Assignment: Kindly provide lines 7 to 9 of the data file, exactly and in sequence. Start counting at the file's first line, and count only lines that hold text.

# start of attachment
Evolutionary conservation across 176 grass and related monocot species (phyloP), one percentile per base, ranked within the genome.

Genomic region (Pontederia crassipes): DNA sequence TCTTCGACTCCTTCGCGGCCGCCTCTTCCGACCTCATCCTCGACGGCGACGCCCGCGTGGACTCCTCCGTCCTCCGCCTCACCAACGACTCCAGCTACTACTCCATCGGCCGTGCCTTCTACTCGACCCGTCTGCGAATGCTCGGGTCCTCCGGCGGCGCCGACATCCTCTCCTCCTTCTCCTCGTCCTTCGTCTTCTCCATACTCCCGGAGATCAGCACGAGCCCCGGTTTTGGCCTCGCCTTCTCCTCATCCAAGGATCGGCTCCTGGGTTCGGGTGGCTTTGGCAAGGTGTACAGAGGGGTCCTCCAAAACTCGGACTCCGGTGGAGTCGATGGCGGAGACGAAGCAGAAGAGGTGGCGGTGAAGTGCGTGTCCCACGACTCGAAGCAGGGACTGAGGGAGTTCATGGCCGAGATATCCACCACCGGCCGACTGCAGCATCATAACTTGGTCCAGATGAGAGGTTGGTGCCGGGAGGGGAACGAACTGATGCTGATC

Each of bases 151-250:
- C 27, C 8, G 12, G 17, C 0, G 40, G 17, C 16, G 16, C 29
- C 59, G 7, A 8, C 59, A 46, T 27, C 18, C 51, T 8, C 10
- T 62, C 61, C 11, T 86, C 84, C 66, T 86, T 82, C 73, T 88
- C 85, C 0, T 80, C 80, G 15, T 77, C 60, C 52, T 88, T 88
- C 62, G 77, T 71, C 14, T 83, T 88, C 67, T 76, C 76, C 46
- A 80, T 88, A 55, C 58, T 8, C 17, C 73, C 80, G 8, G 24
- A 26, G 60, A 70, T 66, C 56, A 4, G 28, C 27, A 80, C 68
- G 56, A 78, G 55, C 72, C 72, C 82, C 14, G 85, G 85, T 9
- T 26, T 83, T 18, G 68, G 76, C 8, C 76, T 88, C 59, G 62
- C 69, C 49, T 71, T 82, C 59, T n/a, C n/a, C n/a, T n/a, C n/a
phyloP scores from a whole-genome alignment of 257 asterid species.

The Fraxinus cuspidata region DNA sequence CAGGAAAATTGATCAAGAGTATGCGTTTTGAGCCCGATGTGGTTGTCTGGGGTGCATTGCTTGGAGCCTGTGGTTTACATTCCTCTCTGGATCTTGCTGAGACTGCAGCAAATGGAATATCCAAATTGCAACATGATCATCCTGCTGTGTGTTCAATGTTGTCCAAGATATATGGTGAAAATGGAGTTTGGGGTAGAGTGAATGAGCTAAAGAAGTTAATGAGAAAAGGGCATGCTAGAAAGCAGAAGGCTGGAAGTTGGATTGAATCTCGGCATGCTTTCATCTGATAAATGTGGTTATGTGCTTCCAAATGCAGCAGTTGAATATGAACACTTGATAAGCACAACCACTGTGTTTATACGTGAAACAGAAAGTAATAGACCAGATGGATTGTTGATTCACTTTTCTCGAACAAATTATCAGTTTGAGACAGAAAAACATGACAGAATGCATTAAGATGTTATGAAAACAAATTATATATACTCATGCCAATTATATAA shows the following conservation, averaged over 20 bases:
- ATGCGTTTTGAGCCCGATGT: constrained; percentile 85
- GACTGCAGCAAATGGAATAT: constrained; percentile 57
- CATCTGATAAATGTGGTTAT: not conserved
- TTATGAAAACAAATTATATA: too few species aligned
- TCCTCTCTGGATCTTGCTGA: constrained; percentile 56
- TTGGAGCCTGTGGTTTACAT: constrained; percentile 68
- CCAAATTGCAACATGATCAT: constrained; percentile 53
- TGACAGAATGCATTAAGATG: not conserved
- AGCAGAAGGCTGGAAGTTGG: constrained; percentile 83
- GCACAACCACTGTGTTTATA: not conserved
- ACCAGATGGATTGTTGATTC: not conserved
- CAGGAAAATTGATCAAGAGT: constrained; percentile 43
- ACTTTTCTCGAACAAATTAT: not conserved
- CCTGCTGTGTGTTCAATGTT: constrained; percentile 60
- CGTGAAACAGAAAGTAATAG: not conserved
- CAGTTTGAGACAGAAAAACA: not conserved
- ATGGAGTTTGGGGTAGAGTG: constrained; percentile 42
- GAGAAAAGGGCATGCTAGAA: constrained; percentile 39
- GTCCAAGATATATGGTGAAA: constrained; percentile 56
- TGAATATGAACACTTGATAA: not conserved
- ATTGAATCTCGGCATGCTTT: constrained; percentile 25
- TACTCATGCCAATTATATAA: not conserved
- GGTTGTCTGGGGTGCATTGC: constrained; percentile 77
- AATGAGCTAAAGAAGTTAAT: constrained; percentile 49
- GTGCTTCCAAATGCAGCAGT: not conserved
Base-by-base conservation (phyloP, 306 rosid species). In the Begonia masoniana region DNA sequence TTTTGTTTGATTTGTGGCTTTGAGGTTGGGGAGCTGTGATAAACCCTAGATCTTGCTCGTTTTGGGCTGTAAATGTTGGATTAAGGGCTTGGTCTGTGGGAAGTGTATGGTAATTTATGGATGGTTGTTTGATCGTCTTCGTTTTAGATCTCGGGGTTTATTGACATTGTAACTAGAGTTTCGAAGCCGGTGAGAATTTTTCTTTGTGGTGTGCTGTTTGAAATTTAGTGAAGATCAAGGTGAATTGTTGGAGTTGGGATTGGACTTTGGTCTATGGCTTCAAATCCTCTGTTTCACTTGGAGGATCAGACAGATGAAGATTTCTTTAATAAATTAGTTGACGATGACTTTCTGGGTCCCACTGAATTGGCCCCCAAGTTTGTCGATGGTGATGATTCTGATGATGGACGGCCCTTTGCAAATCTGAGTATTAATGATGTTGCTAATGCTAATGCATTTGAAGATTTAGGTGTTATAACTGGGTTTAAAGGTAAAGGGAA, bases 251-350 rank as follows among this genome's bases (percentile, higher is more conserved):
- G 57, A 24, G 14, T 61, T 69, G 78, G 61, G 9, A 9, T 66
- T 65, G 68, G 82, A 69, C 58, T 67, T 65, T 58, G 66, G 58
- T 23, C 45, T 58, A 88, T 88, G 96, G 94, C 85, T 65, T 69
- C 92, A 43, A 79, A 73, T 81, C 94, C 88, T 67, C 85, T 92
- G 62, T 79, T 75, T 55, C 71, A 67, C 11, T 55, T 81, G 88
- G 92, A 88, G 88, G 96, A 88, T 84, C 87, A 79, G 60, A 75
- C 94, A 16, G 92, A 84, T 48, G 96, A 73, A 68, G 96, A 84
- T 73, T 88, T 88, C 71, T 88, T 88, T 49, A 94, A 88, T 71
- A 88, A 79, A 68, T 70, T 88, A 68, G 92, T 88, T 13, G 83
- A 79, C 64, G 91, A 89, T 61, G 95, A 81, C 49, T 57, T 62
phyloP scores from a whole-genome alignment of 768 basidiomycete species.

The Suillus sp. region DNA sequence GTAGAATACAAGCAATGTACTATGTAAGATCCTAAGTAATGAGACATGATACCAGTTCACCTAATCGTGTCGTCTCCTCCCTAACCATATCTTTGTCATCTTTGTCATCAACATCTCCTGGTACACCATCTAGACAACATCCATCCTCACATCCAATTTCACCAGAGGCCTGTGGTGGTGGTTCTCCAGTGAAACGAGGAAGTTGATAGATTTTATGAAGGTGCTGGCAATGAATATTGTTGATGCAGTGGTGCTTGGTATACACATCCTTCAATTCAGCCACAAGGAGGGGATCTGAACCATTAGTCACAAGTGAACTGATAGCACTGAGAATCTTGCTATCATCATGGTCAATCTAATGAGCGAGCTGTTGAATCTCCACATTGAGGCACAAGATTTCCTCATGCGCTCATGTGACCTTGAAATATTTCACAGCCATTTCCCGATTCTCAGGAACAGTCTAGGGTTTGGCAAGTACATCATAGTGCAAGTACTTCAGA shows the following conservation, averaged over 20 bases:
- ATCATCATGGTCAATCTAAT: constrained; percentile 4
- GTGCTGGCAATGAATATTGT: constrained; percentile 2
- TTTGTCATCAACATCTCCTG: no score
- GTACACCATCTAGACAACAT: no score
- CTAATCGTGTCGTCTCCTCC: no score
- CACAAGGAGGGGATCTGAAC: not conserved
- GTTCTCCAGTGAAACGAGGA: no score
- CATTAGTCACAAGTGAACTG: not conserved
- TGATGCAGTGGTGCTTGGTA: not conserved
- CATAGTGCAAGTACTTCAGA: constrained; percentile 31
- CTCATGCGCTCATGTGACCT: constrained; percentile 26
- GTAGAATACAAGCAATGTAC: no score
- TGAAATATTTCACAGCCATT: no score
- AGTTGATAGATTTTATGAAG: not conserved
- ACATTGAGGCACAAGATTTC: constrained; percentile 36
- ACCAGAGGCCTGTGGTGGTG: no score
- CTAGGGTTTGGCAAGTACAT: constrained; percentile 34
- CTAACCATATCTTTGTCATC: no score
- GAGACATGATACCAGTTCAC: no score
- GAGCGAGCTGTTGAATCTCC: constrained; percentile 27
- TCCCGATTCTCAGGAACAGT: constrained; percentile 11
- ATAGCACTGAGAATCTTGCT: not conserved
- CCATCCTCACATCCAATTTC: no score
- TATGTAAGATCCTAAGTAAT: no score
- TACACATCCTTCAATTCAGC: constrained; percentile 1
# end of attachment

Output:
- C 85, C 0, T 80, C 80, G 15, T 77, C 60, C 52, T 88, T 88
- C 62, G 77, T 71, C 14, T 83, T 88, C 67, T 76, C 76, C 46
- A 80, T 88, A 55, C 58, T 8, C 17, C 73, C 80, G 8, G 24